Australian Foreign Policy and its significance in the country development
One of the major departments in the Australian Public Service is the Department of Foreign Affairs and Trade (DFTA). An important department always in custody of a senior affiliate of the government, DFAT’s affiliation with its prime minister and the Minister is fundamental to a perceptive of how foreign policy is created and developed.
Australia’s foreign policy comprises a number of different inter-related rules in the areas of foreign aid, international commitments, trade, defence and security. Trade has constantly been at the front position of Australian’s foreign policy, but on no account more so than in this age of globalization. Australia is a participant to a great number of global treaties and accords, several under the auspices of the UN.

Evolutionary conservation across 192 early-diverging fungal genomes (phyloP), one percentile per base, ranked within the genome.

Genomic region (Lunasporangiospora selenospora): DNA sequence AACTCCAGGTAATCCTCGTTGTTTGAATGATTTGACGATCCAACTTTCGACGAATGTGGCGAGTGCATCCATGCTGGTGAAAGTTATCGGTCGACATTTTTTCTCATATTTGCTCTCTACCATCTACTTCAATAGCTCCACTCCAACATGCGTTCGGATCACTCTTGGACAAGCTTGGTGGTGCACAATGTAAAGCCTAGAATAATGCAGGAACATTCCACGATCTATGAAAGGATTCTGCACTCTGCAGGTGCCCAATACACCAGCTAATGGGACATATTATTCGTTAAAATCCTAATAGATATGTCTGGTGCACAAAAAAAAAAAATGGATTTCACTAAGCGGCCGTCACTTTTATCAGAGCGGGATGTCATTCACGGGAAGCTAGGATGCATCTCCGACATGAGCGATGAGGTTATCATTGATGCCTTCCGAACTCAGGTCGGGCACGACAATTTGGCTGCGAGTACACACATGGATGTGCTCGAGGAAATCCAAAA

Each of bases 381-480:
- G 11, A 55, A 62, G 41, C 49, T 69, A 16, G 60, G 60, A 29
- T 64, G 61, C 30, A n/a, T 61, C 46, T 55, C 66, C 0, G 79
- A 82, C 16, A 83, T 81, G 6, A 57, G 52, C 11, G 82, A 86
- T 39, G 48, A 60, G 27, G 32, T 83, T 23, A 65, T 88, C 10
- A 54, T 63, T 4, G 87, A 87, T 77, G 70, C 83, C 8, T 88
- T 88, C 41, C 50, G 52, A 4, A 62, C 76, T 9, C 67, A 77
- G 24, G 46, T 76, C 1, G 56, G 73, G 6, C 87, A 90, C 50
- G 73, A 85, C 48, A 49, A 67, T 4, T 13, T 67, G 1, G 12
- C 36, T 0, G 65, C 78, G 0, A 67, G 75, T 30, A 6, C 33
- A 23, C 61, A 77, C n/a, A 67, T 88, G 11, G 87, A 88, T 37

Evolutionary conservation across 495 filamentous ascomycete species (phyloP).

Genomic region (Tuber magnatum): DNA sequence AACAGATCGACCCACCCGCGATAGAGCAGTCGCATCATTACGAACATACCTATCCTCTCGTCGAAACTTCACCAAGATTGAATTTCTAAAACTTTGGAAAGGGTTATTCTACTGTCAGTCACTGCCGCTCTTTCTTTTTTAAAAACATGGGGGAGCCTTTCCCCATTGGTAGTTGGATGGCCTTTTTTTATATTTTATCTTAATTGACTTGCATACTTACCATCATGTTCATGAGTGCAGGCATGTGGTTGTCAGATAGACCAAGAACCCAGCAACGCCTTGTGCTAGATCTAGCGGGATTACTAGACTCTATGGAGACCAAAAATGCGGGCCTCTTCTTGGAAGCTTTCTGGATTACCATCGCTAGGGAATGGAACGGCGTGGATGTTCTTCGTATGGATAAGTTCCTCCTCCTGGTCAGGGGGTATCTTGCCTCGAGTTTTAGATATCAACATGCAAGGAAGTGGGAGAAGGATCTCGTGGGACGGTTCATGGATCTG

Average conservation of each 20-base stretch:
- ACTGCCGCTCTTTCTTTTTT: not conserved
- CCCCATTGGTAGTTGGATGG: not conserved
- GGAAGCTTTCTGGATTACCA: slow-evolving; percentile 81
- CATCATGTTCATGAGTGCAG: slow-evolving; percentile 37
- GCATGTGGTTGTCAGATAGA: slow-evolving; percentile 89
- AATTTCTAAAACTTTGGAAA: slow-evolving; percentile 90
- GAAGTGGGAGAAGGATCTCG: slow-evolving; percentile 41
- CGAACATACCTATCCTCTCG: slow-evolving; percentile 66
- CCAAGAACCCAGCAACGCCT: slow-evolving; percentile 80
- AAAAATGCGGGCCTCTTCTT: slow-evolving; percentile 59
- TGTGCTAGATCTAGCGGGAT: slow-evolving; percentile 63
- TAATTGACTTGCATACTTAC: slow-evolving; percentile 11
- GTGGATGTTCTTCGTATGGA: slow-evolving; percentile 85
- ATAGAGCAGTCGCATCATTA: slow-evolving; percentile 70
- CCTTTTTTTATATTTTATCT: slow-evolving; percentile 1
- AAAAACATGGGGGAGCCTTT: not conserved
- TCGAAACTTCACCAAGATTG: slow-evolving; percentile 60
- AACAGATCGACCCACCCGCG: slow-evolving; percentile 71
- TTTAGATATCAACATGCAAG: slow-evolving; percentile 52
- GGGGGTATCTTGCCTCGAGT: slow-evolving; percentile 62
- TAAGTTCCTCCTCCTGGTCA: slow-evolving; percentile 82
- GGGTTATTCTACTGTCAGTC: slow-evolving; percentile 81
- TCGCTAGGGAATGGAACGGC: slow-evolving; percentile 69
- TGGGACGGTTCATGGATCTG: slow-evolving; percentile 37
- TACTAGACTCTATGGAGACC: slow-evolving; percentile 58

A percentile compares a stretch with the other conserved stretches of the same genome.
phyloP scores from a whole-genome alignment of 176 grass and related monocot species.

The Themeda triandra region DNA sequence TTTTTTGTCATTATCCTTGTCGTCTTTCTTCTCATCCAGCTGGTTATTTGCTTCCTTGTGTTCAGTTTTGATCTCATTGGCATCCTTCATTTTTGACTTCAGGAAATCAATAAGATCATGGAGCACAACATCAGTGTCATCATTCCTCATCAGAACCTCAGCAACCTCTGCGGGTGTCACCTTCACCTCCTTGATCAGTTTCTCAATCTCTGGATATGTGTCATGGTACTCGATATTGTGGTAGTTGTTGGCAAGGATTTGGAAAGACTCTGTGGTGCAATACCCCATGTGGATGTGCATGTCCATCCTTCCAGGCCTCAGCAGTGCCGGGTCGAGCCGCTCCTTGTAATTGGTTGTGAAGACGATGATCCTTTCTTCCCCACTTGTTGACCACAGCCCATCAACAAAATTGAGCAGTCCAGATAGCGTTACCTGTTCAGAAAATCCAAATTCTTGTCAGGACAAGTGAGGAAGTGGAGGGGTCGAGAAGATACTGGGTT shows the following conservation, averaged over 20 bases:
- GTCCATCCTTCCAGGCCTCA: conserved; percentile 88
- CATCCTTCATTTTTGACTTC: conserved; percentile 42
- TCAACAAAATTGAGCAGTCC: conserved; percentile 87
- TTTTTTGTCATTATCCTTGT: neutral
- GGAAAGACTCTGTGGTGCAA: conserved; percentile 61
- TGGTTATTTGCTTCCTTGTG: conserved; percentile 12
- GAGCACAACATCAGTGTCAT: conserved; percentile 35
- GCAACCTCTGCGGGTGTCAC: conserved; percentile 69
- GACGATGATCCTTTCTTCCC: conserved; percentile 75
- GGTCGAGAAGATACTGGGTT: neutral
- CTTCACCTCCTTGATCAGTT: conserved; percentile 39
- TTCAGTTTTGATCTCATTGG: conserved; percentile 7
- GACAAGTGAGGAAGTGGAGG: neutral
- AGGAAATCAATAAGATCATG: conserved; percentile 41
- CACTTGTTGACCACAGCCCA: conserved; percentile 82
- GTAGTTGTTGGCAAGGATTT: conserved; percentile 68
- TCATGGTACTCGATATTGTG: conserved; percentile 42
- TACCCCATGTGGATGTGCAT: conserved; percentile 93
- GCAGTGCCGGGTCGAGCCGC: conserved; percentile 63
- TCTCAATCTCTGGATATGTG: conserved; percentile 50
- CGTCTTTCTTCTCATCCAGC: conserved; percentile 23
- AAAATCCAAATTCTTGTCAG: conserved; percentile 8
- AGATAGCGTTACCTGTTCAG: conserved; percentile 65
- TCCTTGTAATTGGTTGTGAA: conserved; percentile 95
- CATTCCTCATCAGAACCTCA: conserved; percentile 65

Australia’s trade and foreign policy is aimed on promoting long-term prosperity and security. It looks forward to safeguard and advance Australia’s nationwide interests in a swiftly shifting environment, while sustaining a stable global sanity. An obligation to multilateralism, specifically the United Nations, is a fundamental principle of Australian foreign policy.
Australia has been centrally engaged in global attempts to build security and peace for decades, just as it has supported global investment and trade liberalization